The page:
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Today's News

  • Kendall found not guilty in Florida trial

    After spending ten months in a maximum-security prison in Florida, William Tylor Kendall is back in Campbellsville after being found not guilty of third-degree murder in the death of his girlfriend, Brie Thomas, who passed away in Dec. 2015 due to a fentanyl overdose. 

    Kendall, the son of Teressa Germain, was on trial for two days in Okaloosa County Circuit Court for two days as six jurors heard each side of the case. Ultimately, after two hours of deliberation, the jury found Kendall not guilty. 

  • Remembering one of their own

    Taylor County Middle School students, faculty, staff, and family and friends of Dylan Bland gathered outside the school Friday morning for a ceremony honoring Bland’s life and legacy.

    Bland suddenly passed away on May 20 due to an accidental shooting in Greensburg while playing with a friend, according to Kentucky State Police.

    A weeping cherry tree was planted outside the school with a plaque as a memorial to Bland, who would’ve been an eighth grader at TCMS this year.

  • Local author Romines releases third book

    A local author has recently released his third book, and his work is drawing plenty of positive reviews. 

    Kyle Romines is a Campbellsville native. He is a graduate of Campbellsville University and most recently, the University of Louisville Medical School. Romines is also an author, and his new book, A Sound in the Dark, was released at the beginning of August and has drawn positive marks from many of its readers. 

  • Taylor County Schools take tax increase

    At a meeting Tuesday night in the new Taylor County High School Auditorium, the Taylor County Board of Education voted 4-1 to increase the school tax from 56.2 cents to 58.2 cents.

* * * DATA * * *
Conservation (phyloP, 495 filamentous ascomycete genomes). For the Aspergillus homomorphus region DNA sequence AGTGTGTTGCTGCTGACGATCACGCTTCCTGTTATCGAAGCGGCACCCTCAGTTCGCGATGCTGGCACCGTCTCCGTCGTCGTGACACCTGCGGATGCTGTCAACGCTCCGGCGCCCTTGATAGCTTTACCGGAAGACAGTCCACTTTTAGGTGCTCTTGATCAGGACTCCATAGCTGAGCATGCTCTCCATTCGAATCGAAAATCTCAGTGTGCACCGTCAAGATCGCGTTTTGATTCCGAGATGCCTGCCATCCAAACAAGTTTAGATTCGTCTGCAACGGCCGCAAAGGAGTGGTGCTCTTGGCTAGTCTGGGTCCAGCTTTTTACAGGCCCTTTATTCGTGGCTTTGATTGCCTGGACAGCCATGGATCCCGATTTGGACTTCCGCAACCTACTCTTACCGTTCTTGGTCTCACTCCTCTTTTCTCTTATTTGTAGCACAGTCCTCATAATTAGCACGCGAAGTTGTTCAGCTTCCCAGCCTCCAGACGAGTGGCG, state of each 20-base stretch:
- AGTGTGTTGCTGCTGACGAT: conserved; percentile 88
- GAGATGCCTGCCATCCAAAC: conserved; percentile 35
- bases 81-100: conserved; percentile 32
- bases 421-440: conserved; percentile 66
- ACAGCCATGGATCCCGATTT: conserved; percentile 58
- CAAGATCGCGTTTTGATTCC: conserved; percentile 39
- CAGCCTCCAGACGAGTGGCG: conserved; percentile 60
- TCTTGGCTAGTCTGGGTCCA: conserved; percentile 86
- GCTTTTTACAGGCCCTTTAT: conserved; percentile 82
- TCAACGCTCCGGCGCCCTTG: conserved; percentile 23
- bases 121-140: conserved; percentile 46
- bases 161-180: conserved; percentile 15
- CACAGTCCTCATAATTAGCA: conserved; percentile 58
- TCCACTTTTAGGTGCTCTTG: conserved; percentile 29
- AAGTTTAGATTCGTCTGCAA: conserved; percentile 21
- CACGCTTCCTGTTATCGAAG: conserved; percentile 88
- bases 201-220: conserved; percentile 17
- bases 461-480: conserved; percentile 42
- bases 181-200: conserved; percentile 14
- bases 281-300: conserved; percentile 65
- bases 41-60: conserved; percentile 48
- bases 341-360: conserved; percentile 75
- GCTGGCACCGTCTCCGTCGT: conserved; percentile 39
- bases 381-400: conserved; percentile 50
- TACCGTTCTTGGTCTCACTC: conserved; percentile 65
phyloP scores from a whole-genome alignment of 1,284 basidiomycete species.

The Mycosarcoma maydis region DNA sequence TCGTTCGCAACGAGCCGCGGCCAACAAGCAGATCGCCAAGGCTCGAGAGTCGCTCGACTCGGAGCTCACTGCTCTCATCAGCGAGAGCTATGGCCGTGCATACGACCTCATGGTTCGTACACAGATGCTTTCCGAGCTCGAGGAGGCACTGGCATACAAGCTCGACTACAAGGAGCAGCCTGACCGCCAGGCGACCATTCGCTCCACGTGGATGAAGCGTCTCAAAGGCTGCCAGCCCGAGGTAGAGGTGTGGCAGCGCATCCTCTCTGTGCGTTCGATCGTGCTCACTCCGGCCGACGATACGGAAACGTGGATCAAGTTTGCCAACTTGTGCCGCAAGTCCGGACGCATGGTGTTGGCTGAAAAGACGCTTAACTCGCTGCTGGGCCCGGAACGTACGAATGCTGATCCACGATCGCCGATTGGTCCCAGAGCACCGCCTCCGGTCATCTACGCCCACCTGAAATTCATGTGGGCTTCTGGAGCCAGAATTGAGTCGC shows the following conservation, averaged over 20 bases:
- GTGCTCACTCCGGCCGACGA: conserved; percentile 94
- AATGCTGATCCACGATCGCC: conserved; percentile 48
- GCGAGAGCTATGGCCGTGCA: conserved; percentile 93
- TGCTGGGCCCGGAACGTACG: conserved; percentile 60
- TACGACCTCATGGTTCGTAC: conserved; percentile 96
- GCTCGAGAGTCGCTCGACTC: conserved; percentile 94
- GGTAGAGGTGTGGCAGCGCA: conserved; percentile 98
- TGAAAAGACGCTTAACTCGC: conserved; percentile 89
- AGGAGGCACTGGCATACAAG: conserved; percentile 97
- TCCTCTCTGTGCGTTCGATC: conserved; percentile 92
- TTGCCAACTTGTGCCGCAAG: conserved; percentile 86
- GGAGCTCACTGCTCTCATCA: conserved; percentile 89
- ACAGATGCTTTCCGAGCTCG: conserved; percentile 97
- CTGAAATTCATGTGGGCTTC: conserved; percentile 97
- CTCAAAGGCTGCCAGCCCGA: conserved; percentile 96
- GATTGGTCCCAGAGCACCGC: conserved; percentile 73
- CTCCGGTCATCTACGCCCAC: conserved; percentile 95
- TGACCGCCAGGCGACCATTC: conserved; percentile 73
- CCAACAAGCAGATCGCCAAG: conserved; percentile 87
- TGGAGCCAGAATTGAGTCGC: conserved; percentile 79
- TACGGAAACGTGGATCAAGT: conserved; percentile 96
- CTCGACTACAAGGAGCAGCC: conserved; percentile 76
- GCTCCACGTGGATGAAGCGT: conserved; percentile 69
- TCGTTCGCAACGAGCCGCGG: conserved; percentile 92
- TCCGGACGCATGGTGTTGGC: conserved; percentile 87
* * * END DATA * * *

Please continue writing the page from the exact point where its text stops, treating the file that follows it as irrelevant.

The increase, which is the state recommended four-percent revenue increase—not a four percent tax increase—passed with the lone dissenting vote coming from board member Jan Burkhead.

  • CU has $106 million local impact

    Campbellsville University has a total economic impact from its operations of more than $106 million in Taylor County, according to a new study recently completed by Younger Associates of Jackson, Tenn.

    The $106 million is a measure of the total dollar value that flows through the Campbellsville-Taylor County economy because of the operations of Campbellsville University. The exact amount is $106,482,540.

  • Man faces life-threatening injuries from Friday assault

    A Campbellsville man was assaulted and sustained possible life-threatening injuries during an incident on Ray Court Friday night, according to a Campbellsville Police report.

    Campbellsville Police responded to Ray Court Friday night at 11:20 p.m. to a call in which it was reported that individuals were beating a victim with baseball bats.

  • Distinguished Young Woman program is Saturday

    Thirteen young ladies will take the stage Saturday night in search of the title of Taylor County’s 2018 Distinguished Young Woman.

    The contest, which was formerly known as Junior Miss, will offer approximately $10,000 in cash scholarships for the participants, and all of the money comes from donations from community members and businesses, according to chairperson Jennifer Fitzpatrick.

    “We are truly blessed to have this much support,” Fitzpatrick said.

  • Grand Jury hands down 20 indictments

     The Taylor County Grand Jury recently handed down indictments against 20 individuals.

    Those indicted are as follows:

  • Breaking Ground

    In the last seven years, the Kid Spot Center has been a valuable resource for the families of Campbellsville and Taylor County.

    Since the opening of their Campbellsville clinic in Sept. 2010, currently located on Casey Street, the center has seen or treated more than 1,000 children in Taylor County alone.

    However, with the growth that has taken place came a need for a new larger facility. A groundbreaking ceremony for that new facility was held Thursday evening.

    The new clinic will be located at 50 Gene Cash Road, just off Saloma Road.

  • Dense fog causes Friday morning accident

    A two-vehicle accident Friday morning that sent three people to Taylor Regional Hospital could be due to dense fog in the area, according to a Kentucky State Police Report.

    The accident occurred just before 8:30 a.m. on Friday at the intersection of New Columbia Road (Highway 55) and South Columbia Avenue.

    Preliminary investigations indicate that 41-year-old James Stotts of Columbia was operating a 2001 Dodge truck traveling north on KY 55. The report states that due to the fog, Stotts was unable to see the traffic light at the intersection.